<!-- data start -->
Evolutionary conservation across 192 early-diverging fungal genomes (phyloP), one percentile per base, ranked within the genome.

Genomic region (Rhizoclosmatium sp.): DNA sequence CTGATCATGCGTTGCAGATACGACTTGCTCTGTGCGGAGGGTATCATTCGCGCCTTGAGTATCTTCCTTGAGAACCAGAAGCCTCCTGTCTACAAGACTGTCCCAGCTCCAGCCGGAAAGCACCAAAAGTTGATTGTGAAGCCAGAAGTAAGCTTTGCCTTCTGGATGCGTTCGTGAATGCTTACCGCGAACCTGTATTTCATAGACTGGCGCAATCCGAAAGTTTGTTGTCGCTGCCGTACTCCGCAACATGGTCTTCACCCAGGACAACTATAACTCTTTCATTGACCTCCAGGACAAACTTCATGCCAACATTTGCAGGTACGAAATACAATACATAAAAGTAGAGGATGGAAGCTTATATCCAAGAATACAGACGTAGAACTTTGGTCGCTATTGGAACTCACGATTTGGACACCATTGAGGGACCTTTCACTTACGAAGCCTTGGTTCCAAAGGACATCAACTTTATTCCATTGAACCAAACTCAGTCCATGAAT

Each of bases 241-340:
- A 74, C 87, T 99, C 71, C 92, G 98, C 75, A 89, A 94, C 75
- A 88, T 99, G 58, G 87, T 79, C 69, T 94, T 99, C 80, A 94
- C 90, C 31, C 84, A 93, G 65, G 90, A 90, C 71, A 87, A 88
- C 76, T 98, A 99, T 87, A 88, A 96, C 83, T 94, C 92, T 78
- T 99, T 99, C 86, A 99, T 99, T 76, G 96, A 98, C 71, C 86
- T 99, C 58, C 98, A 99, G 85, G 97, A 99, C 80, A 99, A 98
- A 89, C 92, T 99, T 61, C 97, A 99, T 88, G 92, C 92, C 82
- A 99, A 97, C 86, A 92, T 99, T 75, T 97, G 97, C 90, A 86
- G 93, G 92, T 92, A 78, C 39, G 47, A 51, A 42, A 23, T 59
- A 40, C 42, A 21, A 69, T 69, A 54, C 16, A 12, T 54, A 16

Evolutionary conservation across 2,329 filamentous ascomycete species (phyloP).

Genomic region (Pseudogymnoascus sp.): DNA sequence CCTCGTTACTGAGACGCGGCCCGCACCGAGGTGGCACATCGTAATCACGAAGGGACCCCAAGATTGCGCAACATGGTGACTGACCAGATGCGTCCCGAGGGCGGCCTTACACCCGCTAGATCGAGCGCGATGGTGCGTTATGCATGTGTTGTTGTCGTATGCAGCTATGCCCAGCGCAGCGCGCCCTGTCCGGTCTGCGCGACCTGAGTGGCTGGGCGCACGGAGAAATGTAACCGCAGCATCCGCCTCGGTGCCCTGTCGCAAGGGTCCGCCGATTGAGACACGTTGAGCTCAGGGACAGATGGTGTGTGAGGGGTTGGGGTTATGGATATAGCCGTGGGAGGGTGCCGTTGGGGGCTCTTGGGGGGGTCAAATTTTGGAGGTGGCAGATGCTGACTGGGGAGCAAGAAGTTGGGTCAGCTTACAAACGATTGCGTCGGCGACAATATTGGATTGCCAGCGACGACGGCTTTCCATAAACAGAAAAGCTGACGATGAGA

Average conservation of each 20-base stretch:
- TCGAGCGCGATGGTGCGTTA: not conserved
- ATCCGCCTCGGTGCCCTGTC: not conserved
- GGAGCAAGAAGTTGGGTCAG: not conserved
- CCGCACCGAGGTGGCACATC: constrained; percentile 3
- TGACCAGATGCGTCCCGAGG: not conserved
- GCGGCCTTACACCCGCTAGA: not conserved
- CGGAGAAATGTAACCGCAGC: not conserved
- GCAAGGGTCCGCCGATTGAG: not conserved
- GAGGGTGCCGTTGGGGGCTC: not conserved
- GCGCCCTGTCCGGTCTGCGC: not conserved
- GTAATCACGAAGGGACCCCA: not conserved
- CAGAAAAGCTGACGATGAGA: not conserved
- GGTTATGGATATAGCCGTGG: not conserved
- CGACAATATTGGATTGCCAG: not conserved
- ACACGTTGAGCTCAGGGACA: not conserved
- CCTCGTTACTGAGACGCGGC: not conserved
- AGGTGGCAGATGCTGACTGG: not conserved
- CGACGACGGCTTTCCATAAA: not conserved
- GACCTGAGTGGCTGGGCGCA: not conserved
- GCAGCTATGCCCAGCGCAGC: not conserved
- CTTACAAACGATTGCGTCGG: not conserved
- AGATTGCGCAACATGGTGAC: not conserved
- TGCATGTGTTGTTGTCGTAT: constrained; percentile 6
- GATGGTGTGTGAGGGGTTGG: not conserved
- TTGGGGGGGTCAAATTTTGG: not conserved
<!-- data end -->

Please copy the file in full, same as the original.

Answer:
Evolutionary conservation across 192 early-diverging fungal genomes (phyloP), one percentile per base, ranked within the genome.

Genomic region (Rhizoclosmatium sp.): DNA sequence CTGATCATGCGTTGCAGATACGACTTGCTCTGTGCGGAGGGTATCATTCGCGCCTTGAGTATCTTCCTTGAGAACCAGAAGCCTCCTGTCTACAAGACTGTCCCAGCTCCAGCCGGAAAGCACCAAAAGTTGATTGTGAAGCCAGAAGTAAGCTTTGCCTTCTGGATGCGTTCGTGAATGCTTACCGCGAACCTGTATTTCATAGACTGGCGCAATCCGAAAGTTTGTTGTCGCTGCCGTACTCCGCAACATGGTCTTCACCCAGGACAACTATAACTCTTTCATTGACCTCCAGGACAAACTTCATGCCAACATTTGCAGGTACGAAATACAATACATAAAAGTAGAGGATGGAAGCTTATATCCAAGAATACAGACGTAGAACTTTGGTCGCTATTGGAACTCACGATTTGGACACCATTGAGGGACCTTTCACTTACGAAGCCTTGGTTCCAAAGGACATCAACTTTATTCCATTGAACCAAACTCAGTCCATGAAT

Each of bases 241-340:
- A 74, C 87, T 99, C 71, C 92, G 98, C 75, A 89, A 94, C 75
- A 88, T 99, G 58, G 87, T 79, C 69, T 94, T 99, C 80, A 94
- C 90, C 31, C 84, A 93, G 65, G 90, A 90, C 71, A 87, A 88
- C 76, T 98, A 99, T 87, A 88, A 96, C 83, T 94, C 92, T 78
- T 99, T 99, C 86, A 99, T 99, T 76, G 96, A 98, C 71, C 86
- T 99, C 58, C 98, A 99, G 85, G 97, A 99, C 80, A 99, A 98
- A 89, C 92, T 99, T 61, C 97, A 99, T 88, G 92, C 92, C 82
- A 99, A 97, C 86, A 92, T 99, T 75, T 97, G 97, C 90, A 86
- G 93, G 92, T 92, A 78, C 39, G 47, A 51, A 42, A 23, T 59
- A 40, C 42, A 21, A 69, T 69, A 54, C 16, A 12, T 54, A 16

Evolutionary conservation across 2,329 filamentous ascomycete species (phyloP).

Genomic region (Pseudogymnoascus sp.): DNA sequence CCTCGTTACTGAGACGCGGCCCGCACCGAGGTGGCACATCGTAATCACGAAGGGACCCCAAGATTGCGCAACATGGTGACTGACCAGATGCGTCCCGAGGGCGGCCTTACACCCGCTAGATCGAGCGCGATGGTGCGTTATGCATGTGTTGTTGTCGTATGCAGCTATGCCCAGCGCAGCGCGCCCTGTCCGGTCTGCGCGACCTGAGTGGCTGGGCGCACGGAGAAATGTAACCGCAGCATCCGCCTCGGTGCCCTGTCGCAAGGGTCCGCCGATTGAGACACGTTGAGCTCAGGGACAGATGGTGTGTGAGGGGTTGGGGTTATGGATATAGCCGTGGGAGGGTGCCGTTGGGGGCTCTTGGGGGGGTCAAATTTTGGAGGTGGCAGATGCTGACTGGGGAGCAAGAAGTTGGGTCAGCTTACAAACGATTGCGTCGGCGACAATATTGGATTGCCAGCGACGACGGCTTTCCATAAACAGAAAAGCTGACGATGAGA

Average conservation of each 20-base stretch:
- TCGAGCGCGATGGTGCGTTA: not conserved
- ATCCGCCTCGGTGCCCTGTC: not conserved
- GGAGCAAGAAGTTGGGTCAG: not conserved
- CCGCACCGAGGTGGCACATC: constrained; percentile 3
- TGACCAGATGCGTCCCGAGG: not conserved
- GCGGCCTTACACCCGCTAGA: not conserved
- CGGAGAAATGTAACCGCAGC: not conserved
- GCAAGGGTCCGCCGATTGAG: not conserved
- GAGGGTGCCGTTGGGGGCTC: not conserved
- GCGCCCTGTCCGGTCTGCGC: not conserved
- GTAATCACGAAGGGACCCCA: not conserved
- CAGAAAAGCTGACGATGAGA: not conserved
- GGTTATGGATATAGCCGTGG: not conserved
- CGACAATATTGGATTGCCAG: not conserved
- ACACGTTGAGCTCAGGGACA: not conserved
- CCTCGTTACTGAGACGCGGC: not conserved
- AGGTGGCAGATGCTGACTGG: not conserved
- CGACGACGGCTTTCCATAAA: not conserved
- GACCTGAGTGGCTGGGCGCA: not conserved
- GCAGCTATGCCCAGCGCAGC: not conserved
- CTTACAAACGATTGCGTCGG: not conserved
- AGATTGCGCAACATGGTGAC: not conserved
- TGCATGTGTTGTTGTCGTAT: constrained; percentile 6
- GATGGTGTGTGAGGGGTTGG: not conserved
- TTGGGGGGGTCAAATTTTGG: not conserved